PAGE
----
The General Tire Superspeedway Challenge began alongside the 2019 ARCA Menards Series season in Daytona in February, with Harrison Burton (No. 20 DEX Imaging Toyota) taking the win for Billy Venturini and the No. 20 team. The first four superspeedway races would be critical for car owners vying to take home the superspeedway title, as those four races were sponsored by General Tire and thus awarded double points. A poor finish in any of those races would be a significant setback, especially at Daytona where the car count is usually the highest it will be all year. Michael Self (No. 25 Sinclair Lubricants Toyota) found himself on the wrong end of an errant bump-draft going down the backstretch on just the third lap and went flying through the air in a dramatic accident. Self’s No. 25 team spent nearly half of the race repairing the significant damage to his Toyota and he finished the race in 31st, mired in a 320-point hole that Self and team owner Cathy Venturini have been unable to dig out of in the General Tire Superspeedway Challenge. Following a pair of penalties assessed after post-race inspection, the Billy Venturini-owned No. 20 car left Florida with a 50-point lead in the standings.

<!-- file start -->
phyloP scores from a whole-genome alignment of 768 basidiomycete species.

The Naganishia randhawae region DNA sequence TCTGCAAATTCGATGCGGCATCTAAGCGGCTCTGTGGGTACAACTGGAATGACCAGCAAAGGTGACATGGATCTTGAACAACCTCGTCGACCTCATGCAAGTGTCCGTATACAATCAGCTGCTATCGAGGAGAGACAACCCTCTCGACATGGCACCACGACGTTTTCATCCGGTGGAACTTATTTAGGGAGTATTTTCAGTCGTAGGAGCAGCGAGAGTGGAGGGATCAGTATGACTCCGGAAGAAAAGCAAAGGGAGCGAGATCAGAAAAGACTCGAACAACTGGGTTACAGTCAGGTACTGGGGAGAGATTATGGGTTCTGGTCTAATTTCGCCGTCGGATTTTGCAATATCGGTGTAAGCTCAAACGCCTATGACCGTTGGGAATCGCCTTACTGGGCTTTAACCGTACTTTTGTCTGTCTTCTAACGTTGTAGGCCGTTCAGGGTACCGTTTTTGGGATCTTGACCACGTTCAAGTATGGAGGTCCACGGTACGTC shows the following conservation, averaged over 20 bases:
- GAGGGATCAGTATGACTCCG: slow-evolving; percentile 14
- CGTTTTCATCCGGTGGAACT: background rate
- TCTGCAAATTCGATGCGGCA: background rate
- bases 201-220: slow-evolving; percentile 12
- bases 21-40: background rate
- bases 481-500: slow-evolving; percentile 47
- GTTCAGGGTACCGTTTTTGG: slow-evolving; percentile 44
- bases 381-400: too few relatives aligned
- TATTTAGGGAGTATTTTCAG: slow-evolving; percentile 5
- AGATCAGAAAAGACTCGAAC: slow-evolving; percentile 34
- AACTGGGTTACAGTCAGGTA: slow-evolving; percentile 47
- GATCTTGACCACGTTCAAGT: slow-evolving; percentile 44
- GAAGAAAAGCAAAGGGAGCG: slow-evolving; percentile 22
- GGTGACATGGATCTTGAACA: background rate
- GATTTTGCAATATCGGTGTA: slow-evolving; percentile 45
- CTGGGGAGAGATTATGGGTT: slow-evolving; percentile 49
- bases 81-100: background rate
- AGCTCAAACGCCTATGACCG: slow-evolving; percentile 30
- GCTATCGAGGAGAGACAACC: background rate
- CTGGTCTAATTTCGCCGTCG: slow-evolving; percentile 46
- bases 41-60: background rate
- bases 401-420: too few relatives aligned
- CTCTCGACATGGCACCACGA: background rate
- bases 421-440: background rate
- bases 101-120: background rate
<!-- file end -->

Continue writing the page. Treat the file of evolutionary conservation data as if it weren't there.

Two long months passed before the next event on the GTSC schedule, the General Tire 200 at Talladega. With GT’s race sponsorship, this would be another double-points event. With nine fewer cars starting than at Daytona, the risk of losing significant ground in the standings due to a bad finish was minimized – but not impossible. Christian Eckes (No. 15 JBL Audio Toyota), whose car owner Bill Venturini entered Talladega in second place in the standings, found that out the hard way. Just past halfway, Eckes was caught up in an accident and finished last, only one week after missing the race at Salem Speedway with an illness. Venturini’s No. 15 team dropped from second to 11th in the GTSC standings. Todd Gilliland (No. 4 Frontline Enterprises Toyota) won at Talladega and propelled car owner Bo LeMastus to second in the standings. Billy Venturini and the No. 20 team left with a 90-point lead over LeMastus after Brandon Lynn (No. 20 Carolina Excavation Toyota) finished third at Talladega.